BAGHDAD — At least 17 people, most of them Shi'ite Muslims, were killed in a wave of bombings and shootings across Iraq on Saturday ahead of a major Shi'ite ritual, medical and police sources said.
The deadliest of the attacks took place in Baghdad's mainly Shi'ite district of Bayaa when a car bomb blew up near a gathering of Shi'ite pilgrims, killing seven people and wounding another 16, police and medics said.
Three people were killed and 10 wounded in a mainly Shi'ite district on the southeastern outskirts of Baghdad when a roadside bomb exploded in a vegetable market, police said.
In the district of Husseiniya, a bomb left inside a restaurant killed two people and wounded another five, police said.
No group immediately claimed responsibility for the attacks, which came a few days before Arbae'en, a holy ritual in which Shi'ites commemorate the death of Imam Hussein, grandson of Prophet Mohammad.
Iraqi security services have been on high alert since last week as they expect more attacks targeting Shi'ite communities in the coming days. Shi'ites are considered apostates by hardline Sunni Islamist insurgents who have been regaining momentum in Iraq this year.
On Friday, masked gunmen killed 18 people, most of them Iranians, working on a gas pipeline outside the northeastern Iraqi town of Muqdadiya.
In other violence on Saturday, gunmen ambushed a military vehicle and shot dead three soldiers in western Tikrit, 150 km (95 miles) north of Baghdad, police said. Two more soldiers were shot dead when gunmen opened fire at a checkpoint east of the Iraqi capital.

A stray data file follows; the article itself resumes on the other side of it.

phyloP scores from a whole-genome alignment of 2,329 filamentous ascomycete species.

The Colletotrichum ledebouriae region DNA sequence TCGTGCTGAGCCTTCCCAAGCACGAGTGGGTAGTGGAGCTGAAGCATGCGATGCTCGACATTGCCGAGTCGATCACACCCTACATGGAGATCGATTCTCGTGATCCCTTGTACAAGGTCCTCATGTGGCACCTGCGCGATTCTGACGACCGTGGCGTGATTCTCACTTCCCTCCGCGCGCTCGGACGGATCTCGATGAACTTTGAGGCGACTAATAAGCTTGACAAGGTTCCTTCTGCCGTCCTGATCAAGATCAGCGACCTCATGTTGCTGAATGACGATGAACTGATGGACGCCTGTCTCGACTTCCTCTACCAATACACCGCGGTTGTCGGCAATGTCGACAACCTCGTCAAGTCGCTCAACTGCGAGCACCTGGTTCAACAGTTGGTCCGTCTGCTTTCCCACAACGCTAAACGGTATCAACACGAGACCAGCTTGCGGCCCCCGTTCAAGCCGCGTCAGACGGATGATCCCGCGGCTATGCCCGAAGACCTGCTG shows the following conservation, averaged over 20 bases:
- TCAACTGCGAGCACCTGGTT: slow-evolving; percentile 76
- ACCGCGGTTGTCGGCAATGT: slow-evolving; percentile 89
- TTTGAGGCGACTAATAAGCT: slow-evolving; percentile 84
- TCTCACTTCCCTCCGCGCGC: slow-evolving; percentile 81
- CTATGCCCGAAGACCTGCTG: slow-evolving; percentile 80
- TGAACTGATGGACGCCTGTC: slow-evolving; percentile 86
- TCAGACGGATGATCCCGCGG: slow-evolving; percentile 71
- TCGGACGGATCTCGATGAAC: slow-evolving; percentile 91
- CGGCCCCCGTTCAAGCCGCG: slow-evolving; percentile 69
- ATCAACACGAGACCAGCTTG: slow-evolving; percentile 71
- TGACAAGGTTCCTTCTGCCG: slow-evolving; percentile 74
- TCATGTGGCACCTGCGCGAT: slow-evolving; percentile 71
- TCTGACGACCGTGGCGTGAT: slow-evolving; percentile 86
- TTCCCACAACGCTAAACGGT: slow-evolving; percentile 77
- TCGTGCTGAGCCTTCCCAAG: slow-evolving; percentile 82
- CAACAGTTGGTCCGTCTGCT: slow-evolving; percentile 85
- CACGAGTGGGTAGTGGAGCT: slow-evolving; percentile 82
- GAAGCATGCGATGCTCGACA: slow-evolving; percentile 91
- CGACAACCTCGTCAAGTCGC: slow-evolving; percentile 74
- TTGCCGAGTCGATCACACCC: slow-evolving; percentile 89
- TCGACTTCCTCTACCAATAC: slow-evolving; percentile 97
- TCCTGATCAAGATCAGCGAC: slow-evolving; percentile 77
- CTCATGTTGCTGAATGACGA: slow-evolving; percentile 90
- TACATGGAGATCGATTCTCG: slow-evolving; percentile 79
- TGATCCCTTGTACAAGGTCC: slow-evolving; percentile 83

Iraqi authorities blame al Qaeda for the rise in violence in the country, saying it is trying to destabilize the Shi'ite-led government and foment intercommunal conflict. Insurgent attacks in Iraq have risen since the start of the year, with hundreds killed each month.
The growing violence has raised fears of a return to the heights of bloodshed seen in 2006-7, when tens of thousands died.
Iraq's sectarian balance has come under further pressure from the civil war in neighboring Syria, where mainly Sunni rebels are fighting to topple a leader backed by Shi'ite Iran.
So far Shi'ite militias, most of which disarmed in recent years and joined the reconstituted security forces or entered the political process, have largely held their fire. But a worsening Sunni insurgency could prompt Shi'ite militia to again take up arms.